World News

Nigerian official says 7 more show Ebola symptoms

By Maram Mazen, The Associated Press

LAGOS, Nigeria - A total of eight people in Nigeria who were in direct contact with a man who flew to Lagos and died of Ebola now have symptoms of the dreaded and deadly disease and have been placed into quarantine, a Nigerian health official said Tuesday.

Of the eight, only a doctor who treated the traveller has so far tested positive for Ebola. The others are being tested, with results pending, said Lagos state health health commissioner Jide Idris.

The official death toll for the worst-ever outbreak for the disease stood on Monday at 887, according to the World Health Organization. Guinea, Sierra Leone and Liberia have been affected much more severely than Nigeria, which has experienced only one death. Though as Africa's most populous nation, Nigeria poses a grave risk of the disease catching on like wildfire.

Most of the people in quarantine had made contact in a hospital in Lagos with Liberian-American Patrick Sawyer, Idris told reporters. Sawyer died on July 25, five days after arriving in Nigeria.

Others may have been infected in Lagos, a city with a population of about 21 million, before doctors suspected that Sawyer had Ebola. They put him in isolation about 24 hours after he arrived at the hospital.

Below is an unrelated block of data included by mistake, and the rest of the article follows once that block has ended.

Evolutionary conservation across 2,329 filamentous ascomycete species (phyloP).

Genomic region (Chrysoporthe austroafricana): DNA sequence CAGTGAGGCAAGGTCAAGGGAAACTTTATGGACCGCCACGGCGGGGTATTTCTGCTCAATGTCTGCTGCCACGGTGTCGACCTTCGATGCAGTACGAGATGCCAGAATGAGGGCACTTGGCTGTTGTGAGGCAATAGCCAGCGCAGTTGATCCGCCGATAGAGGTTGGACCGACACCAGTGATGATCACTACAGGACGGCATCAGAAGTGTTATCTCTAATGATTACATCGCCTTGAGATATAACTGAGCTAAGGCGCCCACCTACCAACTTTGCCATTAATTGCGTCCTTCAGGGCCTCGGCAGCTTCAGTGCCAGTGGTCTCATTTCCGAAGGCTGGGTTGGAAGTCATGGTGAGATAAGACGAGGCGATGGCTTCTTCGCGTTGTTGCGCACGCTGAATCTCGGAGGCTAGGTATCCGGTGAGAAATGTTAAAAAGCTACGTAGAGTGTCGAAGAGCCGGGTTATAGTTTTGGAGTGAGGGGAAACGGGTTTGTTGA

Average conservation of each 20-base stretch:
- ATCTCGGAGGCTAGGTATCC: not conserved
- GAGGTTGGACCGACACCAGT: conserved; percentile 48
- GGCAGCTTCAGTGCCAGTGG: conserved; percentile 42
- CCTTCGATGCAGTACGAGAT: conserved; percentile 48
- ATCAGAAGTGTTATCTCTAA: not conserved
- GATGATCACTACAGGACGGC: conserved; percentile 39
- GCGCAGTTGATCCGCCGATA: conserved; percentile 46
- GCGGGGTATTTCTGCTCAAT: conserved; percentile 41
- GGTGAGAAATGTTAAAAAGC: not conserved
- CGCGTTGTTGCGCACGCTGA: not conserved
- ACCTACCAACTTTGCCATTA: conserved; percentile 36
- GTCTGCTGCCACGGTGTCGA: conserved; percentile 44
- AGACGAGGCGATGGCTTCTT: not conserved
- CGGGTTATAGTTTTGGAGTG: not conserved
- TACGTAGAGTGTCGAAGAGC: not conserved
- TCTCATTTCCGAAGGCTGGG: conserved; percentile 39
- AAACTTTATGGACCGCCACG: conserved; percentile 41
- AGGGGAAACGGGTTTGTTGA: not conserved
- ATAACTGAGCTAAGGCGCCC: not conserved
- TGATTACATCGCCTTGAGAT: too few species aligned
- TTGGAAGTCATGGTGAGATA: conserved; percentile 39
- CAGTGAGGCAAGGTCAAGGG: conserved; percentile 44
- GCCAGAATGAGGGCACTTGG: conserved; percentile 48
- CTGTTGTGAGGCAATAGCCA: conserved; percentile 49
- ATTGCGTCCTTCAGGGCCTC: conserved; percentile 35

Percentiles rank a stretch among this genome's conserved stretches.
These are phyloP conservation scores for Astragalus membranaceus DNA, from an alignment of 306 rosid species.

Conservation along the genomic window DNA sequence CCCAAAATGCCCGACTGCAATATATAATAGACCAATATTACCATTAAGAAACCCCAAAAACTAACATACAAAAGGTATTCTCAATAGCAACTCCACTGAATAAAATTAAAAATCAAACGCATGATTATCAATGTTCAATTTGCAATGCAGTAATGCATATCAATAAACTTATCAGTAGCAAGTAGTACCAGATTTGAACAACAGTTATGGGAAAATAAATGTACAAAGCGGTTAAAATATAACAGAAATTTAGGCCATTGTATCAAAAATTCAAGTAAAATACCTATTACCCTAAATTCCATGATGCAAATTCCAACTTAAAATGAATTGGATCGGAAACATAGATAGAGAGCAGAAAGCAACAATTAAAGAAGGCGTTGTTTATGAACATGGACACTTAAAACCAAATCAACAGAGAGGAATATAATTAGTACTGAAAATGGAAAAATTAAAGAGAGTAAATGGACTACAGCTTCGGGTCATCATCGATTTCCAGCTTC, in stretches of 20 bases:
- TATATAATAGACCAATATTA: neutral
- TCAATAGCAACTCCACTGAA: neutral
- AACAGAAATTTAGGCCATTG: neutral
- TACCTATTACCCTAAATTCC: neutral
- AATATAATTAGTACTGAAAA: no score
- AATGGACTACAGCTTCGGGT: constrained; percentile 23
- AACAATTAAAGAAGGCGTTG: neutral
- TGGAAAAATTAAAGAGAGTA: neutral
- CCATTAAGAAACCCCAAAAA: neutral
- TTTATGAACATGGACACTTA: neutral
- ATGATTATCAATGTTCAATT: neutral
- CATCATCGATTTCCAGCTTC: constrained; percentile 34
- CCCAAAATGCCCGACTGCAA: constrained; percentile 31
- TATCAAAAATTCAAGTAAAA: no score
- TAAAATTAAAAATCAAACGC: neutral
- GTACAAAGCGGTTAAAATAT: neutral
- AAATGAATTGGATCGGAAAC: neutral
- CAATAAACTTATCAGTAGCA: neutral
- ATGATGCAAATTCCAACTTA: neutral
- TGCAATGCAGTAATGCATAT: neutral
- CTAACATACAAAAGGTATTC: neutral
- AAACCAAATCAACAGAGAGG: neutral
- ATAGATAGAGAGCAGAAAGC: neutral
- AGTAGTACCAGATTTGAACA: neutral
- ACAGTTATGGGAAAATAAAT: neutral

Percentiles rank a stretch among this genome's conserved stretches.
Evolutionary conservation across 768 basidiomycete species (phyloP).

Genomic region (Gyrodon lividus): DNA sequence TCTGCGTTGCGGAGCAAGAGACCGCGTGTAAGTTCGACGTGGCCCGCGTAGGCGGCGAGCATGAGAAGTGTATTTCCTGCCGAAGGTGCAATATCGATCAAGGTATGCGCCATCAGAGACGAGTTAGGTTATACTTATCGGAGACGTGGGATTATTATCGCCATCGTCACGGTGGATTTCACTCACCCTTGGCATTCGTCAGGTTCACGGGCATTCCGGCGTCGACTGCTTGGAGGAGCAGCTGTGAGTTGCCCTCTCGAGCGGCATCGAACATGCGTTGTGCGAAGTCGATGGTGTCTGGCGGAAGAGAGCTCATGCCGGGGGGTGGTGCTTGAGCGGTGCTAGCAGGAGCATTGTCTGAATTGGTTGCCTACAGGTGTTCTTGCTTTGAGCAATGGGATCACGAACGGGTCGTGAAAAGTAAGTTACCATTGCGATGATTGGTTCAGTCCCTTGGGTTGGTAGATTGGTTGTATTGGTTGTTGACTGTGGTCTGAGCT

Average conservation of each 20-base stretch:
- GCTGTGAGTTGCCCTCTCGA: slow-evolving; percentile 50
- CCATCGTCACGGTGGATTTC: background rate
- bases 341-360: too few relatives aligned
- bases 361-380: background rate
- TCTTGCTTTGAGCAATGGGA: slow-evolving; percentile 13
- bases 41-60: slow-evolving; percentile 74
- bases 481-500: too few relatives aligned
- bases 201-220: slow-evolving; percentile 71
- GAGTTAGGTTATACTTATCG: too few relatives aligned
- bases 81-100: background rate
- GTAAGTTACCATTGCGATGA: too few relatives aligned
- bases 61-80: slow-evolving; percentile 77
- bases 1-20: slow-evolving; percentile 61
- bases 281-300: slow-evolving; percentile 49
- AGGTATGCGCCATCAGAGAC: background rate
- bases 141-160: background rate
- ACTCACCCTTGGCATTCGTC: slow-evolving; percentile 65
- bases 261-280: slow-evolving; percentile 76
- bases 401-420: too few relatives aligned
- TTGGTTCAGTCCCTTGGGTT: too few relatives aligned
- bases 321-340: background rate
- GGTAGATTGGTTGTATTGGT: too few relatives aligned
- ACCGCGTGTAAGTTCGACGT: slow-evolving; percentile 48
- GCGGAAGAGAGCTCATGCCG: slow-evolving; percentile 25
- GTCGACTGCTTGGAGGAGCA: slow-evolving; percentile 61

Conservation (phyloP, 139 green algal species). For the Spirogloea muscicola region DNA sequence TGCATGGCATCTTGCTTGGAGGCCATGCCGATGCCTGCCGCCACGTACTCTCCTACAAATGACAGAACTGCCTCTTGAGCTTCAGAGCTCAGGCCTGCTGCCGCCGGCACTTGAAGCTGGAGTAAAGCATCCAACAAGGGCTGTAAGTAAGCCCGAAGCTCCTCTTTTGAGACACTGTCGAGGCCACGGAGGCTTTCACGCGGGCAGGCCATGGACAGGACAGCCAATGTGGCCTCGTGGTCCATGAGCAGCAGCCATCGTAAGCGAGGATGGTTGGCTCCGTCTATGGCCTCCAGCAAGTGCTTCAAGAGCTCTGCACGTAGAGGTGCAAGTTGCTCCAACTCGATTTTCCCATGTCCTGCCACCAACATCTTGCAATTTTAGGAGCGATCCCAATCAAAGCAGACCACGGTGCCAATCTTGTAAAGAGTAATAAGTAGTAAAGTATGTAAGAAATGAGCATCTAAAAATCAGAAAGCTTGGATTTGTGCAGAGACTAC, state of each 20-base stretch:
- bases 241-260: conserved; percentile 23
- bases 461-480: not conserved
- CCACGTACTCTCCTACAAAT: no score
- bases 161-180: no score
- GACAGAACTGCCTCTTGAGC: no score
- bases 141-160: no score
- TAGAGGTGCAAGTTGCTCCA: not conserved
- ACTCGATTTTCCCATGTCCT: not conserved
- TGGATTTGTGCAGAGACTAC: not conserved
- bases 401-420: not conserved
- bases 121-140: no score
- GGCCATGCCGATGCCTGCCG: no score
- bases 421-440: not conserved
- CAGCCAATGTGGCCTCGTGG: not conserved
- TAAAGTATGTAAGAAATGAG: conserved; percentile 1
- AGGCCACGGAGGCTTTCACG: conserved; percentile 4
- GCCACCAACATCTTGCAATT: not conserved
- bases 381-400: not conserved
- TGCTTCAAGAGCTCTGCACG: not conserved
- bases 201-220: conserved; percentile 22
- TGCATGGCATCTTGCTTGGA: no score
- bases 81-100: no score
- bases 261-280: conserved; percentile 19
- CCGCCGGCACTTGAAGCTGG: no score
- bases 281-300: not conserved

"At that point in time, especially the first day, the nature of the disease was not known," said Idris.

During that window of time, it's possible more people got infected, he said as he defended the actions of health authorities.

"If they knew his history they probably would have taken better precautions," he said.

The eight quarantined people, who include the doctor, are among 14 who had "serious direct contact" with Sawyer, most of them at the hospital, Idris said. Authorities are following the conditions of a total of 70 people who had primary contact with Sawyer, and now they are tracking the secondary contacts of the eight people in quarantine, Idris said.

He said volunteers are needed to track down all the people who potential carriers of the disease had been in contact with.

The West African outbreak of Ebola started in March.

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